“Little did we know it was a natural lab for droughts, as well,” Kent, director of the Nevada Seismological Lab at University of Nevada, Reno, told me over the phone. “So what started out as a seismic hazard endeavor became both a seismic hazard and climate study.”
Are we too focused on CO2?
While carbon dioxide reductions are at the heart of efforts in California to curb greenhouse gas emissions, state air regulators were reminded in a hearing on Thursday not to overlook a number of other “short-lived” greenhouse pollutants in meeting targets outlined under AB 32, the state’s Global Warming Solutions Act.
A panel of noted scientists was on hand, several from California universities and research labs, to discuss the effects of black carbon, methane and hydrofluourocarbons on regional and global climate. Short-lived pollutants such as these are estimated to comprise more than a third of overall global climate warming emissions. (Carbon dioxide, by comparison, makes up 56% of total global greenhouse emissions.) Continue reading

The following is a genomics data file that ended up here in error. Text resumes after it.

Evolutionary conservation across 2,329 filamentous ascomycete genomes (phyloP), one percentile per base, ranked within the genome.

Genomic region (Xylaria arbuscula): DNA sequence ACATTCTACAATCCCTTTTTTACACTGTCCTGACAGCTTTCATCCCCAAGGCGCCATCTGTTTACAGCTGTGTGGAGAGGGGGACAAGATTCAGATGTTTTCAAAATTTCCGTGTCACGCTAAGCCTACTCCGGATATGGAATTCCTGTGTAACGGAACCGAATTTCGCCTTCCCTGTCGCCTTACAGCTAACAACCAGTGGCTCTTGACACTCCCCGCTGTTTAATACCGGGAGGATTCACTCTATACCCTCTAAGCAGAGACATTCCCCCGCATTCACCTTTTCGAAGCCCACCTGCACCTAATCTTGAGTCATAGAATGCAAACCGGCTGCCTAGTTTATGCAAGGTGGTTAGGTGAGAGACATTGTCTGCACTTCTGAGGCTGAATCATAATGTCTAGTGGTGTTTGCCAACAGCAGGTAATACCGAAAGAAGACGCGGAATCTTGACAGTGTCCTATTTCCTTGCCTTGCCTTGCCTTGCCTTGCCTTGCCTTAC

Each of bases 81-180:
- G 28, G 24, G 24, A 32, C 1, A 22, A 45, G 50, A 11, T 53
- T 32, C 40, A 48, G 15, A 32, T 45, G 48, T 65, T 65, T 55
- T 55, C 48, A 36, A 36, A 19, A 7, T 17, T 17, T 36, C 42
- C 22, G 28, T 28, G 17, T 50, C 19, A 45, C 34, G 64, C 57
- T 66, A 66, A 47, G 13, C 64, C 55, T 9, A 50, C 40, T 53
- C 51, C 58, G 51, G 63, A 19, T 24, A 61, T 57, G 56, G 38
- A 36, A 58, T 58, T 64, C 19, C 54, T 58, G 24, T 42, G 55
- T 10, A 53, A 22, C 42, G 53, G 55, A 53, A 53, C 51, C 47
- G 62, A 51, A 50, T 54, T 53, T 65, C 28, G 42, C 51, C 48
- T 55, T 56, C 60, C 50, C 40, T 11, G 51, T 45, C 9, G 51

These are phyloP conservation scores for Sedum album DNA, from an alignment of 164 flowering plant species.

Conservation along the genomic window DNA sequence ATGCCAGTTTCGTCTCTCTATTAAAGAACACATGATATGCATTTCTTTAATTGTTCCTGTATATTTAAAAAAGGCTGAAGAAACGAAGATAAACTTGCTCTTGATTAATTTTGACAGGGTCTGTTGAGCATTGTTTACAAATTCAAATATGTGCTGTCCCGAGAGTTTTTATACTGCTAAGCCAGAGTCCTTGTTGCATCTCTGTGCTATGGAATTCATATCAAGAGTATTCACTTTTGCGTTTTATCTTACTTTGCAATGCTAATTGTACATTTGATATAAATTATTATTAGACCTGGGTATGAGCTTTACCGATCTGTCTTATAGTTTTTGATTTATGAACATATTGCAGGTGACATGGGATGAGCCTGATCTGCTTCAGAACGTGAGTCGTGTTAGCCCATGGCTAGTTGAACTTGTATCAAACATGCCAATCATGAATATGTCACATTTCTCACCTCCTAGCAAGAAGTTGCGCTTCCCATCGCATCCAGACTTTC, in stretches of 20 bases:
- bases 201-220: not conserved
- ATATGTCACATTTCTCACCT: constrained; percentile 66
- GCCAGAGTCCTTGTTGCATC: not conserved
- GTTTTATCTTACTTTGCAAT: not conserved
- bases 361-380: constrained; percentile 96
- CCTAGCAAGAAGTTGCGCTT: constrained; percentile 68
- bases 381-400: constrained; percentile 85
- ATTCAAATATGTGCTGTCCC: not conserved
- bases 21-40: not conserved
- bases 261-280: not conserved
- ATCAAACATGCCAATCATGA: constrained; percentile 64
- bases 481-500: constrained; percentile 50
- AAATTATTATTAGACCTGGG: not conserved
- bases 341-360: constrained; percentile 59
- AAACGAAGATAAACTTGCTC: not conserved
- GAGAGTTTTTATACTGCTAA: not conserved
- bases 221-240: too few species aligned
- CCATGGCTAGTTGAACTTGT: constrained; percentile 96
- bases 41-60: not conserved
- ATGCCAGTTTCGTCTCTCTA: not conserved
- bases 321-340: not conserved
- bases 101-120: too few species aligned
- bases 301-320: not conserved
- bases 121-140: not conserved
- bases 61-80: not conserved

Ambitious mapping & data effort accompanies KQED multimedia series
KQED / Bill Lane Ctr
"Deadlocked Delta" is a multilayered look at where much of California's water comes from.
If, like most Californians, you’re a bit fuzzy on why the Sacramento-San Joaquin Delta matters to you, take a tour through the impressive new online resource from KQED’s science unit, the San Francisco Estuary Institute, and Stanford’s Bill Lane Center for the American West.
“California’s Deadlocked Delta” is more than a data trove for water geeks, it’s a visually pleasing deep dive into the single most important piece of California’s persistent water puzzle. It provides some eye-opening glimpses of how this critical intersection for the state’s freshwater supply has changed over generations. Continue reading